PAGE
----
If the world ever goes to a third World War, God forbid that it happens, Africa is likely to be center stage of involved fighting activity or at least most of it. As such, Africa is likely to take the highest cost in terms of lives and economic damage. I do not intend to be alarmist, and I will not be.
Firstly, as far as my layman’s eyes can see, I do not see a scarily imminent third world war situation, with high chances of maturing on mother earth in the short term.
Secondly, I do not want to insinuate that I can accurately predict a likely scenario of voluntary and deliberate deflecting of a potential third world war stage to African soil.
Thirdly, I know that a third world war would be less hardware-intensive in terms of traditional war ships and other equipment that churned up parts of the world in previous big wars. It would therefore be possible for warring sides to inflict damage on one another without necessarily requiring physical proximity of fighters, which would in a way make the need for a conventional physical battle field less.
However, since a war must involve intense administrative coordination and culminate in one side subduing or wearing out another, it must necessarily include considerable activity on land and that land must pay a price in lives, infrastructure destruction, hunger, mass deprivation and other harsh outcomes. This will not change regardless of how much hi-tech innovations apply to future wars.
I believe that the land to take the hit would be mainly on African soil if a third world war ever played out, and this is why.
The western world’s lessons from World War II are deep
In total, it is estimated that the Second World War could have claimed up to 55million civilian lives. To the USA alone, World War II cost an equivalent of $4trillion in today’s financial terms.
It is said that in the last of the four years that the war took, USA’s defense spending was about 40 percent of GDP. It is estimated that in the fall and winter of 1941 and 1942, Greece was struck by a severe famine with about 100,000 to 200,000 deaths due to the war. A combination of a food blockade and a harsh winter led to a severe hunger crisis in winter 1944 and 1945 in the Netherlands.
About 20,000 deaths there, mainly among elderly men, are attributed to this famine. France estimated the destruction of her physical plant to have been about three times the country’s annual revenues. In Great Britain about 30 percent of the homes were destroyed or damaged.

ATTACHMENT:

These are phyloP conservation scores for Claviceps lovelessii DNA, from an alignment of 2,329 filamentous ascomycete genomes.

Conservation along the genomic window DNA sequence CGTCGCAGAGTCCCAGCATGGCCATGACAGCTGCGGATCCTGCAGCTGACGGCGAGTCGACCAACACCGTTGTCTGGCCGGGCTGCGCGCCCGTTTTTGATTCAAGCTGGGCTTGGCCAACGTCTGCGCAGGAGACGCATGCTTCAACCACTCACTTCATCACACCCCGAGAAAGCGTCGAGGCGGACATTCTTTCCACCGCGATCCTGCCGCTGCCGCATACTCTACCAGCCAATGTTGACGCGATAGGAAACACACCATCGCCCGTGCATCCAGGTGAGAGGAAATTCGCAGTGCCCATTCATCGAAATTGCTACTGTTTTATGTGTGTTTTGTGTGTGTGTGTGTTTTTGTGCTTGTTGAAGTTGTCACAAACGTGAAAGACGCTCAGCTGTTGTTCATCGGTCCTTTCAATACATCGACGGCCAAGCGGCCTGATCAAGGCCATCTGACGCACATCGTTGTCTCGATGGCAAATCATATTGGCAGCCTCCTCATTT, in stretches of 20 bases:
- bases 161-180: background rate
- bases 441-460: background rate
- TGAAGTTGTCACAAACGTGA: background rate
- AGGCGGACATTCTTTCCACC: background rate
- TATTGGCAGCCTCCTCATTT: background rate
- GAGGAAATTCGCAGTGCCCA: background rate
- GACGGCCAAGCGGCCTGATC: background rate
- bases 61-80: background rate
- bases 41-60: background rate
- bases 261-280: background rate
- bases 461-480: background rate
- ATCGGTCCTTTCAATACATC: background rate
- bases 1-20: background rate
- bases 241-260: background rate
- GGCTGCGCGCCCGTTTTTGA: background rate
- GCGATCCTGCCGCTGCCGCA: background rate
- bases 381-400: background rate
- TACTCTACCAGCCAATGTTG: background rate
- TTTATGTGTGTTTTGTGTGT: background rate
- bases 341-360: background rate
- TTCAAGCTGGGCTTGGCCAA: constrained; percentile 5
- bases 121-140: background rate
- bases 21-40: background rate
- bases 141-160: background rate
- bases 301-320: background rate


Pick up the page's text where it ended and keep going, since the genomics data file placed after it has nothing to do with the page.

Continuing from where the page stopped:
With the lessons learned from this kind of past devastation, the western world would work extremely hard not to give chance to another global conflict being resolved on their home ground. With the immense pressure to deflect war from their territory, the weakest territory on earth is highly likely to find itself hosting the conflict, unavoidably.
Everyone else has higher capacity to deflect war from their land, except Africa
Africa is the least influential jurisdiction on earth, in virtually all key global matters. Even the capacity to resist unfair treatment is extremely low for the continent.
In a situation of extensive global tension, the rest of the world could decide to ignore the interests of Africa. The rest of the world would not perceive any significant threat that Africa can enforce if the continent’s interests are violated in a global war situation.
If the war erupts about wealth and resources, it is most likely to be fought from source
The great power competition in Africa, mostly coming off between USA and China in recent times, is not an occupation of leisure. None of the powers engages in it as a hobby.
There are many interests that these powers have in Africa and they can be interpreted in equally many ways, but the continent’s resource potential is not so distant from some of those interpretations. If this power competition can manifest signs of severity in times of peace, it would most likely take a catastrophic form in times of heightened tension.
In a global war situation, the struggle for influence in Africa is likely to become one important factor and a key focus area for the powers. This may result in a situation where powers have to resolve the contest for this influence right on African land since no one influences a territory by only remote engagements with it.
While there are no obvious and imminent threats to Africa in the above aspects, there are very high inherent, related exposures to the continent.
Raymond is a Chartered Risk Analyst and risk management consultant